Ancestry UK

Town Gaol and Bridewell, Cambridge, Cambridgeshire

In 1829, Cambridge's old Town Gaol on Downing Place was replaced by a new Borough Gaol and Bridewell, or House of Correction, located at the south-east side of Parker's Piece.

A report in 1835 recorded:

The Gaol contains eight yards, eight day-rooms, and one small yard with a solitary cell; the greatest number of prisoners in the gaol within the last year was 47.

The prisoners who work are allowed 2½lbs. of the best bread, and a pint of table beer a day; they have salt and warm water with their bread, but no other food, except on Saturday, when cheese and onions are allowed. The untried prisoners, who do not work, have 1½lb. of bread a day, but no beer; they have in addition whatever they can procure from their friends. Formerly they were allowed 3 lbs. of brown bread, but they prefer 2¼lb. of white; indeed, their allowance is nearly 2¾lb.: this diet has been found sufficient. Prisoners have lived thus for two years without injury to their health, and have left the prison in better health than they enjoyed when they entered it; the prisoners work on the tread-mill; there are not at all times a sufficient number to keep the mill constantly going; they work 20 minute at the mill, and then rest 10; and the time spent in this way is from October to March, 9 hours; and from March to October, 10 hours a day. The females are employed in washing and mending; their diet is the same as that of the men, with the addition of tea twice a day, and sometimes a little flour. The gaoler said he thought that the prisoners go out of the gaol better characters than they come in; that the women were in general better than the men, and that their health is improved in the gaol. The classification of the prisoners is varied according to circumstances; the female debtors are always kept separate; young prisoners are in general separated from old offenders. The prisoners are provided with Bibles, Prayer-books and tracts. The chaplain is in the gaol on Sunday from 11 o'clock till it is nearly dusk, except at dinner time: there are two services on Sunday; the chaplain frequently comes on other days, and he performs Divine service every Wednesday afternoon. The gaoler has an inspection of every cell and day-room. There have been instances of men getting from one yard to another; refractory prisoners are sometimes put into solitary confinement, but never for a longer period than three days. The magistrates very frequently visit the gaol; the gaoler, who has held his office 13 years, said, that a fortnight had never to his knowledge passed without a visit from some magistrate. The surgeon of the gaol (who is an alderman and a magistrate) receives 50l. a year for medicine and surgical attendance at the gaol; he also attends on the vagrants, who are sent by the magistrates to a place called the Spinning-house: he has held his office for 10 years.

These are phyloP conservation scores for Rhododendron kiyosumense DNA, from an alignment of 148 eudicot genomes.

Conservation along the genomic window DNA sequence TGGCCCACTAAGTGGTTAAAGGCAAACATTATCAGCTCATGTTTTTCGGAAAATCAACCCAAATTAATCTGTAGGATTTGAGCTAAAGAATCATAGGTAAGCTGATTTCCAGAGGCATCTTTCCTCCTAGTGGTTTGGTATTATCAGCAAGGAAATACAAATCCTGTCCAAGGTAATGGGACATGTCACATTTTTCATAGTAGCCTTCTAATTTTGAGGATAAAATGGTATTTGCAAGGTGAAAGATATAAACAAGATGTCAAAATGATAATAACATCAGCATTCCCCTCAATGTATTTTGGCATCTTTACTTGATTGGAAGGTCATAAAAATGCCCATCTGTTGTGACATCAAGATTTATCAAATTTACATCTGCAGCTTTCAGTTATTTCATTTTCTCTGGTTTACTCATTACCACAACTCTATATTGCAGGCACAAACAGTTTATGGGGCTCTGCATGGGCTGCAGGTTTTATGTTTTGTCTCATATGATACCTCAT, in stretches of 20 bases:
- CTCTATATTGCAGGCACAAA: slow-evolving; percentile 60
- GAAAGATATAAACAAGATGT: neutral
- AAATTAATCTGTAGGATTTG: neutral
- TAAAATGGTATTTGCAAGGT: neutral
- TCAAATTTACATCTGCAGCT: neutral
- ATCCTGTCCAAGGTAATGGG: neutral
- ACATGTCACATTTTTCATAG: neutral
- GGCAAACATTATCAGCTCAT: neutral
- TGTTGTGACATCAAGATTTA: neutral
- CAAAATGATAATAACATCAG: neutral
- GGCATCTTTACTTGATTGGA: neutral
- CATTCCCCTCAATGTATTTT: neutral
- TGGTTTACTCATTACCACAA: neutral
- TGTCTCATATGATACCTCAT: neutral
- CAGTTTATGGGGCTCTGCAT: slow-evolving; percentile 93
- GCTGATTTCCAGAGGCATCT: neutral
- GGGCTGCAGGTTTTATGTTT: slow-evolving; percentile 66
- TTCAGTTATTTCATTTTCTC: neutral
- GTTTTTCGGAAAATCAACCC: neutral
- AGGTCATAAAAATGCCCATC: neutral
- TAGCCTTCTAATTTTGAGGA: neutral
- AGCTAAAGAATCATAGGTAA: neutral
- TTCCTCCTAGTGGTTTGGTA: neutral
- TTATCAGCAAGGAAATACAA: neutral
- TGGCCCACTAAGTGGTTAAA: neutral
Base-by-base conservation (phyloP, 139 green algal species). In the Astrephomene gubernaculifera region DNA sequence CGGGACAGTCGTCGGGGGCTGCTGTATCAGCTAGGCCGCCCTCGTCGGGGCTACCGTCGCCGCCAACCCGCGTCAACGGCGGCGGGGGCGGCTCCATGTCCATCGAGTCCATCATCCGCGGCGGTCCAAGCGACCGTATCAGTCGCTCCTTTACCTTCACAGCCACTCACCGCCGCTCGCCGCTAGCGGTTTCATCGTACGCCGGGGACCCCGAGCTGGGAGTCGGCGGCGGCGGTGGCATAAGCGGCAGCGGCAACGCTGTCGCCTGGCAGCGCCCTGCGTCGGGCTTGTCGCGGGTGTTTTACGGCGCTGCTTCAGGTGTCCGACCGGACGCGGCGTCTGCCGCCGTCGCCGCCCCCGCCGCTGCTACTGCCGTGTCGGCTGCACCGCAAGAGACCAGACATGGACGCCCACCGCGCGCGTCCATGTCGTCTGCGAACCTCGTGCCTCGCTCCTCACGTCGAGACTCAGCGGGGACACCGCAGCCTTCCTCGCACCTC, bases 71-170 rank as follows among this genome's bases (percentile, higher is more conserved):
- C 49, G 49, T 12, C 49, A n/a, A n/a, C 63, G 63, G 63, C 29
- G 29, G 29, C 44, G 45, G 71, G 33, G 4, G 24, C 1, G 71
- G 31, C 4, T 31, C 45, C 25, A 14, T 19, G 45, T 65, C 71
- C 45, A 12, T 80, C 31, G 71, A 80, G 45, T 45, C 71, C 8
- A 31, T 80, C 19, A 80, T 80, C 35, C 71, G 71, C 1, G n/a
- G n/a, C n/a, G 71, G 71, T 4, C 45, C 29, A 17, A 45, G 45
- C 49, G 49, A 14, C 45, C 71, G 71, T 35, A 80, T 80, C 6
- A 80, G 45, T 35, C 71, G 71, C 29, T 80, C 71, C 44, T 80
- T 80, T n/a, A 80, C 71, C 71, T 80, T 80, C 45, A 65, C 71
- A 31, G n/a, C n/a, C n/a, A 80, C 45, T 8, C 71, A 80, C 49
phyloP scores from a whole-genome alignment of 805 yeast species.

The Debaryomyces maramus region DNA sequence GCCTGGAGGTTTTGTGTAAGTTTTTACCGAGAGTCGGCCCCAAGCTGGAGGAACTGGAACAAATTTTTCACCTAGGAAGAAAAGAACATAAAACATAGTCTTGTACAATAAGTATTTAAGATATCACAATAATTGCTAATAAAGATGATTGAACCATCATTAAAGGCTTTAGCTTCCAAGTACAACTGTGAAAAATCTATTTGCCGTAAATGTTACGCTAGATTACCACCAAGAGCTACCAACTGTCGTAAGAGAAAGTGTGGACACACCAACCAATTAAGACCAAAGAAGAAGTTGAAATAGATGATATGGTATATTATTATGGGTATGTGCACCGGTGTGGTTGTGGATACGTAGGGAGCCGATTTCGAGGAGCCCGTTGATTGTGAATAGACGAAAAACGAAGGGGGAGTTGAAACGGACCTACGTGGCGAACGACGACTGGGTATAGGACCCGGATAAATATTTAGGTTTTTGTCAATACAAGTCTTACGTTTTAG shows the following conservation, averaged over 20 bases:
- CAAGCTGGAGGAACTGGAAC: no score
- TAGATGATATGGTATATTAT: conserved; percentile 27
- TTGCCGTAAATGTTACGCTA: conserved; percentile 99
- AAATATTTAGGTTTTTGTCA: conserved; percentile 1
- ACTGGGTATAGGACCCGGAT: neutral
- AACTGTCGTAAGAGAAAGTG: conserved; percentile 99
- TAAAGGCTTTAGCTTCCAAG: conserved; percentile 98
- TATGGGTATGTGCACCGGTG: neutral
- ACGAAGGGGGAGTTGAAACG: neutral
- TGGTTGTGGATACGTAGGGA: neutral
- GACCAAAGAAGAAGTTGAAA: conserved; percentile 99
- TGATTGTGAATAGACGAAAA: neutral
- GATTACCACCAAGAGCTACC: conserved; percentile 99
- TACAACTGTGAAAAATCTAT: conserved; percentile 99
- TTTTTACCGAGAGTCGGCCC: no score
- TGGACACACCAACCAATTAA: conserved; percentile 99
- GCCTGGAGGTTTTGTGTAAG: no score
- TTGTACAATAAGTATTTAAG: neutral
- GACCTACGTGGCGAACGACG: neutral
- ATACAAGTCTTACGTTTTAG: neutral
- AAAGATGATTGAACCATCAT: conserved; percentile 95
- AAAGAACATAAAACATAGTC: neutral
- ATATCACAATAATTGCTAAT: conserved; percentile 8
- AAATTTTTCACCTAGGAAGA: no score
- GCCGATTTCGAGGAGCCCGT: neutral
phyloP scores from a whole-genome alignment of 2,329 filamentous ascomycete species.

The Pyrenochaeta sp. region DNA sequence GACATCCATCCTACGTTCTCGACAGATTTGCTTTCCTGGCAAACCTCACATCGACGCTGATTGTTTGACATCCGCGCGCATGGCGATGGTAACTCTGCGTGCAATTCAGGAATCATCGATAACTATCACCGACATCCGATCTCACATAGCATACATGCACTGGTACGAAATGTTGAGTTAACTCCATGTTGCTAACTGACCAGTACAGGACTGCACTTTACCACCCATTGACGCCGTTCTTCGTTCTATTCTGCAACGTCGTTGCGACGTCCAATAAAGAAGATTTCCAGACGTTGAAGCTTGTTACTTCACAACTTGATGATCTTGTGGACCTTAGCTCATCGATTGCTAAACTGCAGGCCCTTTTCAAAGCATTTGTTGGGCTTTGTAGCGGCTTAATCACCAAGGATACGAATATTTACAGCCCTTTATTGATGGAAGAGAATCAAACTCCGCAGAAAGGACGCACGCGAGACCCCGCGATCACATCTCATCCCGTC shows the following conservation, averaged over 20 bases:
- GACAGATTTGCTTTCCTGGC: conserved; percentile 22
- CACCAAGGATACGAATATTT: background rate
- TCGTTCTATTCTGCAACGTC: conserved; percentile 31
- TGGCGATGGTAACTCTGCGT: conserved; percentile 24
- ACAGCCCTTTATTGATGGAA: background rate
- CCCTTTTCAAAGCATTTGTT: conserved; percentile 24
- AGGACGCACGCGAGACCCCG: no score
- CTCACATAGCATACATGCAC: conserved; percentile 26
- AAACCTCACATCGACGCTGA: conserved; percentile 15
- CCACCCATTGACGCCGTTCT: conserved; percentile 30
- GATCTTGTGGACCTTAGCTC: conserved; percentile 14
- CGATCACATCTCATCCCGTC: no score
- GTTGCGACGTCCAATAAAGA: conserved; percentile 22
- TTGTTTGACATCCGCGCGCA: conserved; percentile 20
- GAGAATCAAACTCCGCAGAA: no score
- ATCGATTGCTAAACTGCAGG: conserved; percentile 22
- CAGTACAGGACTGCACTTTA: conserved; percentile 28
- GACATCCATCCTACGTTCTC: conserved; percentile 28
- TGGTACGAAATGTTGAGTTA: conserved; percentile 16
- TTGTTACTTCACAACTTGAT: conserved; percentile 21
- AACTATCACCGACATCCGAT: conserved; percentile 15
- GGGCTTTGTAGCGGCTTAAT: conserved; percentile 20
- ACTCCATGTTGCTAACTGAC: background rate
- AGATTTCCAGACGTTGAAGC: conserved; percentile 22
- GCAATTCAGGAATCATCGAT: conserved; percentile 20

The gaol was closed following the nationalisation of the prison system in 1878.


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  • Prison Oracle - resources those involved in present-day UK prisons.
  • GOV.UK - UK Government's information on sentencing, probation and support for families.